Ottawa Citizen Editorial Board
Diverting part of the force's annual funding increase toward public health is a discussion worth having.
An attempt was made at Ottawa Council this week to “defund the police.” At least that’s what the mayor called it. It failed. But the conversation isn’t going away, and a controversial trial verdict expected in the coming days willhighlight it even more. Politicians need to do better than merely run for cover.
The motion – crushed in a 20-4 vote – came from councillors Shawn Menard and Catherine McKenney, standard-bearers for just about any social-justice cause you can name. But there was thoughtfulness to this particular proposal: In a year when under-resourced Ottawa Public Health officials warn of a broken system, why not, they suggested, transfer some of the spending increases intended for the police over to the health pocket? They didn’t suggest taking money from the constabulary, but rather allotting it a smaller budget increase than now proposed.
Nor did Menard pitch this as some sort of punishment for police in an era when they are accused of systemic racism. Rather, he wanted the money directed to an agency whose job includes confronting issues that can, if tackled properly, buttress public safety: the opioid crisis, for example, or mental health challenges. And, oh yes, COVID-19.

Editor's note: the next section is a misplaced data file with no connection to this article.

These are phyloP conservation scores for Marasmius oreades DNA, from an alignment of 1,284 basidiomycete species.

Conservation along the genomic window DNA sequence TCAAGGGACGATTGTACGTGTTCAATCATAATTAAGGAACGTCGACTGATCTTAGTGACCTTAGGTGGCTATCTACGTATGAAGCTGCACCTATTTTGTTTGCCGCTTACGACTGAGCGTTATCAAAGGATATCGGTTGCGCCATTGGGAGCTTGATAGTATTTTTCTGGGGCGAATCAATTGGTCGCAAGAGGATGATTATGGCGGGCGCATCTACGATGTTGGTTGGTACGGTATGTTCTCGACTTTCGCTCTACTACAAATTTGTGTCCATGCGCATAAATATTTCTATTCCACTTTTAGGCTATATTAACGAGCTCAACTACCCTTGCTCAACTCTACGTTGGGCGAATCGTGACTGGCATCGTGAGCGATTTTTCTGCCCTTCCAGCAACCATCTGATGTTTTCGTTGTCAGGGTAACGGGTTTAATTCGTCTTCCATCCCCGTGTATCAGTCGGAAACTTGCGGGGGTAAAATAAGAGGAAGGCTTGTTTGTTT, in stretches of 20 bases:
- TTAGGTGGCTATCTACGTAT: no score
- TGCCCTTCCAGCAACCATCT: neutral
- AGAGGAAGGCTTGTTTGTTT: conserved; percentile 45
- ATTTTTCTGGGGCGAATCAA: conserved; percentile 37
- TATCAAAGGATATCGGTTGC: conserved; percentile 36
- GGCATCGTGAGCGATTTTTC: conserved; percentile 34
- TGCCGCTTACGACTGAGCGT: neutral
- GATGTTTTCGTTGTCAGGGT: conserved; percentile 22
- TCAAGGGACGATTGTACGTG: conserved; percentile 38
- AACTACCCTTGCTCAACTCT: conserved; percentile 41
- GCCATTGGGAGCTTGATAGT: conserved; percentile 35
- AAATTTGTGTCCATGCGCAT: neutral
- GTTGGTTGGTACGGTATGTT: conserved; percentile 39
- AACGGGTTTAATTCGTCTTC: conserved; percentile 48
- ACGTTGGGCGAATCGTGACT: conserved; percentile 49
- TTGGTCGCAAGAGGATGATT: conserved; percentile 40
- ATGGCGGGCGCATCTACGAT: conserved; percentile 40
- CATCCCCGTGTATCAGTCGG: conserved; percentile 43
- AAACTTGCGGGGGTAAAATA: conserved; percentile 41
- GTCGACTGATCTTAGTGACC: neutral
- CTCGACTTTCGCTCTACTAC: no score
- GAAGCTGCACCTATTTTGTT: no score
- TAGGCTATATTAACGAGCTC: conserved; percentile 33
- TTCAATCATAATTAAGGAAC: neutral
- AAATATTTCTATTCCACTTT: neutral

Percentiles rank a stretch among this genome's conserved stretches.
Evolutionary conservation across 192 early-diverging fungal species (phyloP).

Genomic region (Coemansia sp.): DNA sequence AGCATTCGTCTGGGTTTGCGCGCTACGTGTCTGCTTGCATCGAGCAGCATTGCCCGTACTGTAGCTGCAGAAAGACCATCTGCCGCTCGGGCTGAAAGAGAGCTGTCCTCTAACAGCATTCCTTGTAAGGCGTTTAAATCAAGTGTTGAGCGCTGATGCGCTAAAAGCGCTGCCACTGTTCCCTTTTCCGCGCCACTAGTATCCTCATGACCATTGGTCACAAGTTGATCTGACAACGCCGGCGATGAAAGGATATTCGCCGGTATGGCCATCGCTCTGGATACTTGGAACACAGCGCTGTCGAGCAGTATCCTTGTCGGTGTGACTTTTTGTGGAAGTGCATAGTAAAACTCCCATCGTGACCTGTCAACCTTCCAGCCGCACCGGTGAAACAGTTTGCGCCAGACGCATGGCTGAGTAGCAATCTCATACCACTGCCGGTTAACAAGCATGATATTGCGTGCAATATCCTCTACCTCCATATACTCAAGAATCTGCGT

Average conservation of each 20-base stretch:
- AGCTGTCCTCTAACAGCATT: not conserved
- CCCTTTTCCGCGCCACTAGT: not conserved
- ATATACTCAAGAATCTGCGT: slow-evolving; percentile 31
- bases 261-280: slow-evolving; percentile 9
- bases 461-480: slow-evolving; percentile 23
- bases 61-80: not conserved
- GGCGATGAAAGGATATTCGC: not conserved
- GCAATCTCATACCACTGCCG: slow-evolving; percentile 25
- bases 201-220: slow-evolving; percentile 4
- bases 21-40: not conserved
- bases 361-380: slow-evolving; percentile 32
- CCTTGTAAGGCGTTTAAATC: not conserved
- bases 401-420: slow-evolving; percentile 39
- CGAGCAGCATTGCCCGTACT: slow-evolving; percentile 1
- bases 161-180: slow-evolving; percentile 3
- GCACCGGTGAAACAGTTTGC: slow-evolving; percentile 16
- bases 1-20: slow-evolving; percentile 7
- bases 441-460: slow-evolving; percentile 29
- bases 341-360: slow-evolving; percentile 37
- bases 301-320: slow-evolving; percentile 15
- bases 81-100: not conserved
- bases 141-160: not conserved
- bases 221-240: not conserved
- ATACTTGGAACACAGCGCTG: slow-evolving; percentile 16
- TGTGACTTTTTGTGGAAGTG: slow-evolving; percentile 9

It isn’t an unreasonable stance, but still, it was beaten back swiftly. In part, council fears that the “defund” movement, which has gathered strength in the aftermath of George Floyd’s death, might lead to an erosion of public trust for police here. Tampering with the budget increase might signal a lack of confidence in the force, some say, just when it needs public (and financial) support the most to reform itself.
But that’s missing the point. When heavily armed officers with flash grenades storm into a 12th-floor apartment, the result being a young Black man jumping to his death; when an officer pulls a Black man over for a licence check that turns out to be spurious; when a racially charged meme circulates within the police department; when a deputy chief is accused of sexually harassing female employees; when an officer allegedly records and mocks women in custody – these are what lead to a lack of public confidence in police. Viewing the police budget through a broader public safety lens does not.
In any case, the “defund” discussion will leap back into sharp relief next week, with a verdict in the manslaughter trial of Const. Daniel Montsion, charged in the death of Abdirahman Abdi four years ago. Whatever the outcome, all eyes will be on the police. Politicians had better take note.